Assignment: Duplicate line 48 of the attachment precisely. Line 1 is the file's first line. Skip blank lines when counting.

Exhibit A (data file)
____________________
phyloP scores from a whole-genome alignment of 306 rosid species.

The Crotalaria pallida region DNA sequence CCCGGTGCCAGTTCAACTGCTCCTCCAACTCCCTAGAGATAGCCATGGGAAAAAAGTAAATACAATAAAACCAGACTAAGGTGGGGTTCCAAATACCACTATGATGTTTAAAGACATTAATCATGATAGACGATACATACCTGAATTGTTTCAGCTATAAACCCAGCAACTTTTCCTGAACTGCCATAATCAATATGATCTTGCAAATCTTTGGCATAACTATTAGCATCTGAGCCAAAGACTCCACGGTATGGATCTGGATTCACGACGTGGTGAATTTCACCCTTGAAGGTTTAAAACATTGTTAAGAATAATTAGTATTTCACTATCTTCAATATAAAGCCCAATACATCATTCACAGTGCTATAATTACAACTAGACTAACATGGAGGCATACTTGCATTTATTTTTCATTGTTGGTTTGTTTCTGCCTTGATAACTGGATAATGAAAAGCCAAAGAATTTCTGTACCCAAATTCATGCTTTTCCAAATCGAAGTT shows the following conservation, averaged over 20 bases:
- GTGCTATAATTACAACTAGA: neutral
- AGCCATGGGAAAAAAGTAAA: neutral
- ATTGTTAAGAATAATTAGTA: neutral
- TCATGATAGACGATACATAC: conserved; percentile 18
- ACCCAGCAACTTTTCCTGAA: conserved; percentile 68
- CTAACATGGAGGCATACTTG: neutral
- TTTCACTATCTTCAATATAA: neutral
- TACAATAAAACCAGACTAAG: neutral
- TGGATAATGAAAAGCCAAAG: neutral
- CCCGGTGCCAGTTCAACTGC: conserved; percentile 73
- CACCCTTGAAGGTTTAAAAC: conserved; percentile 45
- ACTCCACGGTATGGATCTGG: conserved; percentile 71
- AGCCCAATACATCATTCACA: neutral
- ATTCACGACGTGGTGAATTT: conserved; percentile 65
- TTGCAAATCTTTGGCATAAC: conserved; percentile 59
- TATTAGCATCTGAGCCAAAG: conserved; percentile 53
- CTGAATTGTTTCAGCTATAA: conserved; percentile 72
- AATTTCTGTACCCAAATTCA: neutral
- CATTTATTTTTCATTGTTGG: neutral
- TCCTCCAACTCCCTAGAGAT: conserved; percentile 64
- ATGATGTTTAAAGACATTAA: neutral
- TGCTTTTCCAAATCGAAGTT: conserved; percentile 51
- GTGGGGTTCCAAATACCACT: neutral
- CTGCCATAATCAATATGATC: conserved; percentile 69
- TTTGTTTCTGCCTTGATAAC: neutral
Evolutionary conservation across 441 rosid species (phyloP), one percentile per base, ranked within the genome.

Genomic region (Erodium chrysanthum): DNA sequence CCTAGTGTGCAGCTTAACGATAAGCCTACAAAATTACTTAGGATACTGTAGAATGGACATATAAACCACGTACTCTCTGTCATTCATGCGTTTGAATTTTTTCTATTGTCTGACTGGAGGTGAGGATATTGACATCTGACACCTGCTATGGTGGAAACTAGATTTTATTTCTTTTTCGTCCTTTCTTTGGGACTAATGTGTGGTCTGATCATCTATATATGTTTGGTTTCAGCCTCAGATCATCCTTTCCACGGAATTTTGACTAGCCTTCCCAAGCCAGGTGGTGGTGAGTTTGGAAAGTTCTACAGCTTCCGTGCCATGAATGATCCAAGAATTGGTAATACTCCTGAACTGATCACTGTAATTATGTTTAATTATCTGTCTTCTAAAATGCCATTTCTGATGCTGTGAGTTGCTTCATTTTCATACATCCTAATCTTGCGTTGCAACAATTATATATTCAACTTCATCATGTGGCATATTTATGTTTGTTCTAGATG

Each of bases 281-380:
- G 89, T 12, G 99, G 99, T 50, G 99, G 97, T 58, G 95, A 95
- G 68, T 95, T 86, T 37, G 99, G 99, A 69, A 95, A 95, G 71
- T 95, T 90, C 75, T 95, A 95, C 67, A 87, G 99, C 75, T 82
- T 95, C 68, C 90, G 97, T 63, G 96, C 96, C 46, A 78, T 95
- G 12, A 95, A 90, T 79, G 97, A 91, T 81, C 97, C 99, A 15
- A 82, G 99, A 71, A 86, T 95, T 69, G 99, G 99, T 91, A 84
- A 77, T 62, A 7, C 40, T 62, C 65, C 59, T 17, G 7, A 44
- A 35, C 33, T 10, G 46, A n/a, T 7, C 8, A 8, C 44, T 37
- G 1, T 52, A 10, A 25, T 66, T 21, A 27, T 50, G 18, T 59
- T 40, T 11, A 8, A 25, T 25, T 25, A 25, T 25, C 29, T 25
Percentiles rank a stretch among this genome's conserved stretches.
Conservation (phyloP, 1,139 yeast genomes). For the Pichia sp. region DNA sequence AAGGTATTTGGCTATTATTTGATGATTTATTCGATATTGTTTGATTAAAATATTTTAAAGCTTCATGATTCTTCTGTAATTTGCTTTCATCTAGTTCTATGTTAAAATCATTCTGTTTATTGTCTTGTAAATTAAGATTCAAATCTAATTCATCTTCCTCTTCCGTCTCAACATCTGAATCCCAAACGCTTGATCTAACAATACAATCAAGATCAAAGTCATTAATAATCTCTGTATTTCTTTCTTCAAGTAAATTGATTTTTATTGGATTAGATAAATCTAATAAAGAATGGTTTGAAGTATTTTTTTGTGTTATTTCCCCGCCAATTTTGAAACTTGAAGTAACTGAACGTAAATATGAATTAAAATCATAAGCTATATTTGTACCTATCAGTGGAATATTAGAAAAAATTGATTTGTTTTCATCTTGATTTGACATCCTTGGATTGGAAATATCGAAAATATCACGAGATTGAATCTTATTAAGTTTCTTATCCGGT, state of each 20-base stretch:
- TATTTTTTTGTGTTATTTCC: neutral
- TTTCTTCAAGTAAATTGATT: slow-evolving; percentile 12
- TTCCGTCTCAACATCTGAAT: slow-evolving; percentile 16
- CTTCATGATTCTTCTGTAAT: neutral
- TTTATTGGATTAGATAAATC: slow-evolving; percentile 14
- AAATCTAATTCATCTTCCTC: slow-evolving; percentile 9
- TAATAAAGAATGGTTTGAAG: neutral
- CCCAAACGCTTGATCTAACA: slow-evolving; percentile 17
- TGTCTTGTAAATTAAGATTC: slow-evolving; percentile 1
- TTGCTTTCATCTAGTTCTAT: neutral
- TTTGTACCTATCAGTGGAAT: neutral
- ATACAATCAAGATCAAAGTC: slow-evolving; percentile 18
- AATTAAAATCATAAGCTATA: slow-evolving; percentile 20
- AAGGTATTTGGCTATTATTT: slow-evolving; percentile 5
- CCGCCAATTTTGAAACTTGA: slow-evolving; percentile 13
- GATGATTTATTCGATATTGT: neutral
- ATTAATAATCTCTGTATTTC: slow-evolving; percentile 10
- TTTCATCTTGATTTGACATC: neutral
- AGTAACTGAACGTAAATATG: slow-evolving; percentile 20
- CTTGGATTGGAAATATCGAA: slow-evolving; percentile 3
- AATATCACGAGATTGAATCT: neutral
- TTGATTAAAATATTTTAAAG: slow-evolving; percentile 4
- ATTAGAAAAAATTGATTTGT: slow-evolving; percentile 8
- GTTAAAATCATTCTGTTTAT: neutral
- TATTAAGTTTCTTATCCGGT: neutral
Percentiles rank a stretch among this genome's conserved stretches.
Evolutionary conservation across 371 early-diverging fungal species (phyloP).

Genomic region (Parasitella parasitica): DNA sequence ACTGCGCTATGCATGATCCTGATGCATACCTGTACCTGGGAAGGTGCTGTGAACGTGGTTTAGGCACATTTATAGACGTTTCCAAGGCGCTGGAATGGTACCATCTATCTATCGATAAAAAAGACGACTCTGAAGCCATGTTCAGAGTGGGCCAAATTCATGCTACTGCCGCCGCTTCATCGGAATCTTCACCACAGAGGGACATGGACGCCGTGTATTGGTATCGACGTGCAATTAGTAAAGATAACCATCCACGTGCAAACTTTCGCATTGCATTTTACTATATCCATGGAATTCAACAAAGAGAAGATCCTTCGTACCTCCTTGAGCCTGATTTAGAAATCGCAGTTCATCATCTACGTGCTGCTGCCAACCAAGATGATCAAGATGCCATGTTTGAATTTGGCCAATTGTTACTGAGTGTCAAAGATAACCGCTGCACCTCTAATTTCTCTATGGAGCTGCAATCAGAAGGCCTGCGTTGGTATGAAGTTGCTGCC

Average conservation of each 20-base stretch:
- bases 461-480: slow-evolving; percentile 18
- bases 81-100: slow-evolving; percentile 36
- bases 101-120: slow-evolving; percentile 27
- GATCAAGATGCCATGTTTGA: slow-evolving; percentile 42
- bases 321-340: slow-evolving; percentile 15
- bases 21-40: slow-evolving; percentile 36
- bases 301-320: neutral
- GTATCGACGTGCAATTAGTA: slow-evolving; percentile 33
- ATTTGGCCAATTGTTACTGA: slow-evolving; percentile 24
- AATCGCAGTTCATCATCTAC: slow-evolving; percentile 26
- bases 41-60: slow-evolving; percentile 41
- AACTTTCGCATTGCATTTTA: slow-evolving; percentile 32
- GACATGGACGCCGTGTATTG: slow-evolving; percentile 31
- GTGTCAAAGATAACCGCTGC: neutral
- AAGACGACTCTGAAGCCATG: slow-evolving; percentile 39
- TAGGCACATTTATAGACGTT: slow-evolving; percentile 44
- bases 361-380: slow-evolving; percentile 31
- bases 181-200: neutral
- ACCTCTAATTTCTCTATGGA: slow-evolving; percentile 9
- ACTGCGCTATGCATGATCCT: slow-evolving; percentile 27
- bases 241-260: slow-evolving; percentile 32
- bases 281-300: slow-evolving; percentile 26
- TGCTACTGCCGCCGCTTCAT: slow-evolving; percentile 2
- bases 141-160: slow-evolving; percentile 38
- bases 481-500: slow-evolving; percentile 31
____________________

- AAATCTAATTCATCTTCCTC: slow-evolving; percentile 9